Consumers Remain Extremely Price SensitiveAs of the February 2012 Consumer Confidence report, there was a slight increase in the number of consumers claiming business conditions are“good” (up to 13.3% from 13.2% last quarter.) Further, the number of consumers claiming business conditions are “bad” changed more dramati-cally, decreasing from 38.3% last quarter to 31.2%. This positive shift in consumer confidence in business conditions, and the economy as a whole,appears to reflect more of a consumer perception than an actionable state of affairs. Despite having greater confidence in the economy, consum-ers are not yet ready to revert to their pre-recession spending habits.Although the general feel of the economic landscape improved in 2011, consumers are still extremely price sensitive. Parago’s research revealedthat 70% of consumers surveyed have grown more sensitive to price in the past 12 months. We further learned that 83% believe their purchas-ing power has decreased or remained constant over the same period1. This data is supported by the Aldata Post-Holiday Shopping Survey 2012,which revealed that 66% of consumers look for value prices because money is tight. These economic concerns are being reflected in the shop-ping behaviors of the general public, specifically via an increased willingness to bargain hunt and perform price comparison research prior toshopping.(1) Parago Shopping Behavior Survey, 02/2012
Consumers Shop Armed with Research about Price and PromotionsRecent research determined that 95% of consumers shop for price over brand or look for sales, deals, rebates or best advertised prices prior toshopping at least some of the time. Further, 94% of consumers now review circulars or other adverting to compare prices before shopping atleast some of the time2. In contrast, Parago’s 2011 Shopper Trend Report revealed that only 59% of consumers said they sometimes or alwaysresearched prices prior to shopping for essential/everyday items and 73% did so for discretionary items in 2010. This 35% uptick in price researchfor everyday items is one of the most telling discoveries. Clearly, consumers have grown more savvy and crave increased control over theirspending. By educating themselves, they are providing a powerful opportunity for marketers to establish early and strong touch points beforethe shopping experience even occurs.With 90% of consumers knowing what they’re buying before arriving at the store and 80% doing more research and entering into the purchas-ing process with a pre-determined price point and a potential savings amount in mind, 75% of consumers believe they are better shoppers todaythan they were one year ago3.(2) Parago Shopping Behavior Survey, 02/2012(3) 2011 Annual Pantry Survey by Deloitte, via The Consumerist: Shoppers Bite Back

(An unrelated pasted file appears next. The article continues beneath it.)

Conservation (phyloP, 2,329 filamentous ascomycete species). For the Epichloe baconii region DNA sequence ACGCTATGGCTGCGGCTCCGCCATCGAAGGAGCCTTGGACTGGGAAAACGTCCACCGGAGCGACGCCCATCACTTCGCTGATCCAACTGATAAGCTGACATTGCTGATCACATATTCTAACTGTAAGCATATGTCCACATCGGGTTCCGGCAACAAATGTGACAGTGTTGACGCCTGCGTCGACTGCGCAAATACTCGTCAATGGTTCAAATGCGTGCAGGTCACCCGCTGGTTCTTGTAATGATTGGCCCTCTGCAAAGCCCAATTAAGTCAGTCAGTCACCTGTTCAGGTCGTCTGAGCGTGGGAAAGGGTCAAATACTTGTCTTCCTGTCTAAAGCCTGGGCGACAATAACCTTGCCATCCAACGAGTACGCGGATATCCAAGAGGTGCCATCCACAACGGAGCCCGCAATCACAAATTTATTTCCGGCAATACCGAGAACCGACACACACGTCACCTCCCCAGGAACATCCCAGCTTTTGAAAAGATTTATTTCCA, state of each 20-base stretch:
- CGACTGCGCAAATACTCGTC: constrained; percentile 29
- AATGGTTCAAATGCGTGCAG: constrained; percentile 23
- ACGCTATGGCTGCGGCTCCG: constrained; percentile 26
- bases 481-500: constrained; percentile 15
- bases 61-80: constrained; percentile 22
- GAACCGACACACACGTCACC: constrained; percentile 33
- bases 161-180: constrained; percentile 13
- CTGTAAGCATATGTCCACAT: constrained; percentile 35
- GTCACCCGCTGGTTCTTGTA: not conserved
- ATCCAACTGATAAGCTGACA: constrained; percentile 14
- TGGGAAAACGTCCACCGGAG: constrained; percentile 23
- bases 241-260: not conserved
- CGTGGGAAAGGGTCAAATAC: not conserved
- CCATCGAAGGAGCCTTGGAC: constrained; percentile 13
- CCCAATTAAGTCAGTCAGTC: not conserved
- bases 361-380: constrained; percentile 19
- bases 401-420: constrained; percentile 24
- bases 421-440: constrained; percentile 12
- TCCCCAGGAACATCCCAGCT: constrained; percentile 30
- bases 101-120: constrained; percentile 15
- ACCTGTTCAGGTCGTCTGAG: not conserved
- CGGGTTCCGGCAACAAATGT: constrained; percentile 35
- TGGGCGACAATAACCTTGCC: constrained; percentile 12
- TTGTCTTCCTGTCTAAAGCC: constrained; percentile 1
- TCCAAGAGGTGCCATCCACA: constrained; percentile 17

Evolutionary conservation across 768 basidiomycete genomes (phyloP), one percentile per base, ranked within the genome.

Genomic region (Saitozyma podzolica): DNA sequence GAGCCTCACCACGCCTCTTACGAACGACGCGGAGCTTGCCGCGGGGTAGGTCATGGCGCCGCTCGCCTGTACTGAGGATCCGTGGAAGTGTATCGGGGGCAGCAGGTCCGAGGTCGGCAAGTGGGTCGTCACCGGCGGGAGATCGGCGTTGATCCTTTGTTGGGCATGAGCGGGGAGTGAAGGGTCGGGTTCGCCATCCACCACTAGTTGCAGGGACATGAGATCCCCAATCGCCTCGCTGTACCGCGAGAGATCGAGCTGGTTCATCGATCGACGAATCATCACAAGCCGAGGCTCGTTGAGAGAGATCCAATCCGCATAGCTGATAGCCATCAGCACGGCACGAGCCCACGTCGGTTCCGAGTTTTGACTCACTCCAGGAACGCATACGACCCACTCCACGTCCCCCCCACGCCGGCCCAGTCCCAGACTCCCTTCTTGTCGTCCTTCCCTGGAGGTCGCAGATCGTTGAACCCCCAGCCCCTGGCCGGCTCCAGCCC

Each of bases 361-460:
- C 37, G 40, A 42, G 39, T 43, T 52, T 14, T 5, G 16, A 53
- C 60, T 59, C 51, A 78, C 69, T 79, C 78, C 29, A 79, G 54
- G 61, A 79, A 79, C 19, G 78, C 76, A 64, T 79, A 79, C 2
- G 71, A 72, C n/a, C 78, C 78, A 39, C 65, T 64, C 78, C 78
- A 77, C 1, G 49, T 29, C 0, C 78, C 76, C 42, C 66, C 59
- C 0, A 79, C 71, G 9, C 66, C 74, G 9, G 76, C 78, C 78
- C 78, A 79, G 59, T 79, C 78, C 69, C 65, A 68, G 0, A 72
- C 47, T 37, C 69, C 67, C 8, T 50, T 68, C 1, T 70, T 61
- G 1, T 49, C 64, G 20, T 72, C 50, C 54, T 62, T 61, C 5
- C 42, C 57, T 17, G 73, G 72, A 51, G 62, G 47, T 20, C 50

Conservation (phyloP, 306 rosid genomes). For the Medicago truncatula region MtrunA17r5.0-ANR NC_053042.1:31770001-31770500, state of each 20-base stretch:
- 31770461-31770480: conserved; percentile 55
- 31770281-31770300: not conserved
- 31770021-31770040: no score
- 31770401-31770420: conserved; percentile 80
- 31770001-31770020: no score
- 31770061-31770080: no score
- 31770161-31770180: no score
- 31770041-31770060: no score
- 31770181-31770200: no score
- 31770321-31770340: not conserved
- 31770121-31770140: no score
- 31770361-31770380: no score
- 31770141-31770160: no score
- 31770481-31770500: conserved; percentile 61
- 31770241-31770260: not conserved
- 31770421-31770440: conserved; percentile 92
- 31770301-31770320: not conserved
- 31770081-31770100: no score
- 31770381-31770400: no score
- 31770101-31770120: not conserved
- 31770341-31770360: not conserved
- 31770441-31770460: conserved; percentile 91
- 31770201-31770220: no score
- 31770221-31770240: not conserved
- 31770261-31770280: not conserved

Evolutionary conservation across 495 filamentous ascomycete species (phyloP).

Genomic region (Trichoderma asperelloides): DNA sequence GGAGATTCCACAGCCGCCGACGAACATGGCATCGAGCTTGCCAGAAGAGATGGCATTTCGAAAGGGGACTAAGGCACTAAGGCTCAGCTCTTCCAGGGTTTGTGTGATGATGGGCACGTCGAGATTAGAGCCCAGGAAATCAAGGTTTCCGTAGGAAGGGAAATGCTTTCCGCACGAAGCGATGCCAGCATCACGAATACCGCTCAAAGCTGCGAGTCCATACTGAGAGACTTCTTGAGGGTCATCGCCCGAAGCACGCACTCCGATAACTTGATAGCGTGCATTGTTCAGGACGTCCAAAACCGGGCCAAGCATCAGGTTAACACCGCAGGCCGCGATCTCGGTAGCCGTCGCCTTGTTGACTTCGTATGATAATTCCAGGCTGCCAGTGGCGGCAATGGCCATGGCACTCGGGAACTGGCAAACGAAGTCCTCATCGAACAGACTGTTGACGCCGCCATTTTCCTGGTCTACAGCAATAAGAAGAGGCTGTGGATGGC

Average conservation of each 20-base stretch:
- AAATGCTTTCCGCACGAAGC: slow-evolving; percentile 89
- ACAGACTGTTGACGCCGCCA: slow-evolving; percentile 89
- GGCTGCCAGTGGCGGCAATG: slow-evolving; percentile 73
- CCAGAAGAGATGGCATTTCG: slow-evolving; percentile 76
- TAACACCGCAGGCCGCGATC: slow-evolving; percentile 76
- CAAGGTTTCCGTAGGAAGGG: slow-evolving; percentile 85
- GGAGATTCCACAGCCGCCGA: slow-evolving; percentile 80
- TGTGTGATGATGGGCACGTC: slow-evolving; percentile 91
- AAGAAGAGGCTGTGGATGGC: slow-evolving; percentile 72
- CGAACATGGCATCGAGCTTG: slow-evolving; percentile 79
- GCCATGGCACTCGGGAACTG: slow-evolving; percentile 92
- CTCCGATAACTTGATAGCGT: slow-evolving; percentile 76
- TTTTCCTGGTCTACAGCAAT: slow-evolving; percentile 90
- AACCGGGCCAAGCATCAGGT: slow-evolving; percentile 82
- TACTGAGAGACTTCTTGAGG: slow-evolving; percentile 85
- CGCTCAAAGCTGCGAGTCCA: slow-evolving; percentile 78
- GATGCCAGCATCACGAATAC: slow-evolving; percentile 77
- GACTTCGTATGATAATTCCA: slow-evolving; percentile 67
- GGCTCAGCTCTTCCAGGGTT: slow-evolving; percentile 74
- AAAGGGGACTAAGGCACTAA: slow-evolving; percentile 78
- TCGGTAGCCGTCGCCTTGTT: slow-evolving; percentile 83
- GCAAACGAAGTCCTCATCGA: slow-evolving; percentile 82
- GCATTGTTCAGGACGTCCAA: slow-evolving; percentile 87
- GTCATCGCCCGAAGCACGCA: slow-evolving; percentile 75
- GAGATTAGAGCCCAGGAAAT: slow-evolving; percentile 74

Frugal Habits are EntrenchedThe long-term effects of recent economic events and consumer perceptions appear to include a potentially permanent move toward frugalityand away from the concept of conspicuous consumption. Specifically, Parago discovered that price has steadily risen as the primary driver ofconsumers’ purchasing decisions, from 60% in 2010 to 66% in 2012. Although 49% of American consumers describe their finances as excellent orgood (up from 43% in the previous quarter), 65% think it is not a good time to buy4.Elevated levels of long-term unemployment appear to have led to either the reality or the perception for consumers that they have no sparecash5. Further, debt was cited as a top concern for Americans in 20116.As a direct result of these perceptions, many consumers now prefer to research the best deals, go out of their way for the better price and makepurchasing decisions based on price, rather than brand or convenience7.(4) Nielsen Global Survey of Consumer Confidence Q4 2011(5) Nielsen Global Online Consumer Confidence Survey, Q4 2011(6) Nielsen Global Online Consumer Confidence Survey, Q3 2011(7) Parago Shopping Behavior Survey, 02/2012
Deal-seeking Remains Popular and Rebates have Staying PowerRebates have proven to have significant staying power. Aftera dramatic increase from 37% of consumers submitting re-bates in 2009 to 48% in 2010, that figure remained steady for2011. Additionally, a staggering 95% of consumers are at leastsomewhat interested in seeking out products that come withrebates – 22% of whom are extremely interested in doing so.We found that 90% of consumers are willing to travel five toten minutes out of their way for a $20 rebate and 91% con-sider rebates easy to redeem8.This affinity for rebates is mirrored by consumers’ continuedlove of coupons and deals. 79% of consumers at least some-times seek online coupons before purchasing. Further, 65% ofconsumers would like to receive a weekly email alerting themto coupon offers. With a staggering 91% of consumers indi-cating they are likely to register for deal sites, the message isclear. Consumers love a good deal, regardless of how they getit9.This data suggests the general public is ready to take advan-tage of the savings offered by rebates. Unfortunately, despitethis increase in consumer interest in rebates, 64% of peoplesay they have specifically not noticed more rebates offeredwhile out shopping in the past 12 months10.(8) Parago Shopping Behavior Survey, 02/2012(9) Consumer & Advertiser Coupons/Deals Survey, October 13, 2011(10) Parago Shopping Behavior Survey, 02/2012